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Is "making disciples" something you think you are ready to personally be involved in? If yes, I’d like to ask you to be involved in helping people become disciples who follow after Christ. (Let him know what you see in him that gives you the confidence he can do it.)
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Would you be involved in making disciples by leading a discipleship group?

 

Asking or "challenging" is the process of providing greater opportunity for students to respond to the call of Christ in their lives. This may come through our invitation, exposure to the word of God, an opportunity for faith-stretching Christian service, exposure to a more mature believer, a thought-provoking question, etc. It takes involvement in a person’s life. While God, through His Holy Spirit, has initiated a process of conforming a young believer to Himself, He has also chosen us to play a part. As leaders, we want to play that part with excellence.

3. Train the young leader to lead the group.

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Help your young leader select who should be in the group.
Do the people he is asking want to grow? Do the potential group members relate well to each other? Do the potential group members respect their leader?
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Teach him how to ask each person to join the group.
Help him appeal to the potential members desire to grow, define the purpose and length of the group, and determine the time and place for group meetings.
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Help him choose the content for the group meetings.
There are many good suggestions in the back of the 1x1x56k magazine.
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Help him learn how to teach and conduct the group meeting.
Help him lead his group in the steady growth of their Christian life - week to week. You will want to help him teach the group the Word. (See the lesson on Preparing a Bible Study Lesson) During the week, he will want to build relationships with the students. Remember that relationships are an integral part of discipling young people. Here are some ideas to help:
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Be an encourager. Think the best.
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Show special kindness. Learn to be a giver of your time and your possessions.
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Find out what their interests are and do the things they want to do.
Put the student before yourself.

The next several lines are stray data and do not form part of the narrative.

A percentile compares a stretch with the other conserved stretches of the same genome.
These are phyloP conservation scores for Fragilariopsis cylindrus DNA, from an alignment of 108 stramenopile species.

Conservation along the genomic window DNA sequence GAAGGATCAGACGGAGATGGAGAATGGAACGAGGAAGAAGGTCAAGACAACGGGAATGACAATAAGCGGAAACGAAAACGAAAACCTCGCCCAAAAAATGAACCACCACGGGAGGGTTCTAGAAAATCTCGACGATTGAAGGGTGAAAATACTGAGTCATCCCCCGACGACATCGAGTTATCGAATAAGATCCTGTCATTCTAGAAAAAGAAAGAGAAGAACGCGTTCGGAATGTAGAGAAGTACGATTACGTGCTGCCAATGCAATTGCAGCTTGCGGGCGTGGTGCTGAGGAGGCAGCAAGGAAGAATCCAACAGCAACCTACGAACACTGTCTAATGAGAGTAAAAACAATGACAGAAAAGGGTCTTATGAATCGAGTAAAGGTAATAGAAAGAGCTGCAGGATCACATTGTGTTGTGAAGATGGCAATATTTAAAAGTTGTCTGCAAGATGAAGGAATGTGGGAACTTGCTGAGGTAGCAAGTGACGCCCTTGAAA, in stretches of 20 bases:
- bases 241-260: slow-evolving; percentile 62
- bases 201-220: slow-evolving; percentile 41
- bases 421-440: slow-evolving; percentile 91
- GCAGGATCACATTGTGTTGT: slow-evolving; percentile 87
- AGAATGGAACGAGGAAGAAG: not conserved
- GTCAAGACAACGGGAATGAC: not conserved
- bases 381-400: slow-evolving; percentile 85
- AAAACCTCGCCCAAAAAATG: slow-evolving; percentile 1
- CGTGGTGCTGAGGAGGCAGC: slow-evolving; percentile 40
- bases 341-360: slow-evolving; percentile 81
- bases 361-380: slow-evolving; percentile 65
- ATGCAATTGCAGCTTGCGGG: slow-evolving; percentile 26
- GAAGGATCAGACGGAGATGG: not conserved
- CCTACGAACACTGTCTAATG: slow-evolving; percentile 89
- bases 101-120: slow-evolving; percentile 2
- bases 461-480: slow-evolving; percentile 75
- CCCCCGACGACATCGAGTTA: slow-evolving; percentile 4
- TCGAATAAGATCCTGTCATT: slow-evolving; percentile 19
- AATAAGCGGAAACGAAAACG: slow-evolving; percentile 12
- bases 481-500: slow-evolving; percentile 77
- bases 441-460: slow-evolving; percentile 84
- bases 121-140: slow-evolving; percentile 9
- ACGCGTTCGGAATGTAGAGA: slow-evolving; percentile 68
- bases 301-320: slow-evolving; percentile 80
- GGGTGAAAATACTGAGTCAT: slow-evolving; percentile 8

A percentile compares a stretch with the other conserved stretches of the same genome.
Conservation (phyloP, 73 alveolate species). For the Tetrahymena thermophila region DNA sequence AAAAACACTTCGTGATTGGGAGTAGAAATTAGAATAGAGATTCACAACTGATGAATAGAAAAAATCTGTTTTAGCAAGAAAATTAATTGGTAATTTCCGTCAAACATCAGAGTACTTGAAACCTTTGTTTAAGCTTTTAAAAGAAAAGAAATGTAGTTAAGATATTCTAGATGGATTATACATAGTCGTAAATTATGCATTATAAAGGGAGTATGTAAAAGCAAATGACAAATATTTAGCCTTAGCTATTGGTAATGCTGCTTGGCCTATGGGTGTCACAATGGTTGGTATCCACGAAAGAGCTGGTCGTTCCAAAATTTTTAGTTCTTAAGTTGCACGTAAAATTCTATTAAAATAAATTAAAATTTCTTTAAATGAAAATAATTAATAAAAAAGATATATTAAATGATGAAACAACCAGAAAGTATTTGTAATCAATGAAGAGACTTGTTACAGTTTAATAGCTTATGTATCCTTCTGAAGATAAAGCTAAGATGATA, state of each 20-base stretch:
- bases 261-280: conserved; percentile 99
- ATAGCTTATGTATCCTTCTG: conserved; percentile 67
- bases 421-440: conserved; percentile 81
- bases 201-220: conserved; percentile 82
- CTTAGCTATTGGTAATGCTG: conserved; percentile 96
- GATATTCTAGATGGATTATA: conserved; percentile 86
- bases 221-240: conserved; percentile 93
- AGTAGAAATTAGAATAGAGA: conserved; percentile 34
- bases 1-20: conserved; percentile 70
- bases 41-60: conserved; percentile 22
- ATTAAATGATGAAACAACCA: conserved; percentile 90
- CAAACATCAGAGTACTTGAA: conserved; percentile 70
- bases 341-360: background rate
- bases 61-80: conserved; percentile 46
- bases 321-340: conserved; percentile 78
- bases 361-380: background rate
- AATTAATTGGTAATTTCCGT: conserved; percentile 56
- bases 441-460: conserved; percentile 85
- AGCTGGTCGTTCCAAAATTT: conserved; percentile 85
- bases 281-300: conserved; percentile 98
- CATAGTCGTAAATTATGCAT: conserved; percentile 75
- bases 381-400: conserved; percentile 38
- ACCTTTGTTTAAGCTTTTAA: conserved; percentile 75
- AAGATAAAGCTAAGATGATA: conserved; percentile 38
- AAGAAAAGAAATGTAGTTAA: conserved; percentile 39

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Go places together.
If you are planning any kind of activity – shopping, recreation, doing some work for someone – invite a student to go along.
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Phone or e-mail him.
Let him know you are thinking about him.
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Exercise or work out together.
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Study together – either schoolwork or Bible study.
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Eat together.
Going out to eat is a great time to have fellowship and talk.
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Invite him over for dinner.
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Attend Christian activities (such as concerts or special events) together.
Select activities that will help both of you grow spiritually.
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Write him when you are out of town.
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Share personally what God is teaching you.
Don’t be afraid to share some of your own needs.
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Help him share Christ with his friends.

 

4. Evaluate And Continue To Encourage The Student

From time to time, attend the student’s group and meet with him to share your thoughts on how the study went. Offer plenty of encouragement while you lovingly correct mistakes.

As you are faithful to equip students to lead their peers, you will be sure to see the impact of your ministry multiplied, and your dream of reaching a campus with the gospel will be that much closer to reality.

As you involve more disciples in the work, you might just see a few Grand Canyons filled up, or reach a school with the gospel of Jesus Christ!

From VITAL LINC Call 800.789.5462 or visit www.svlinc.com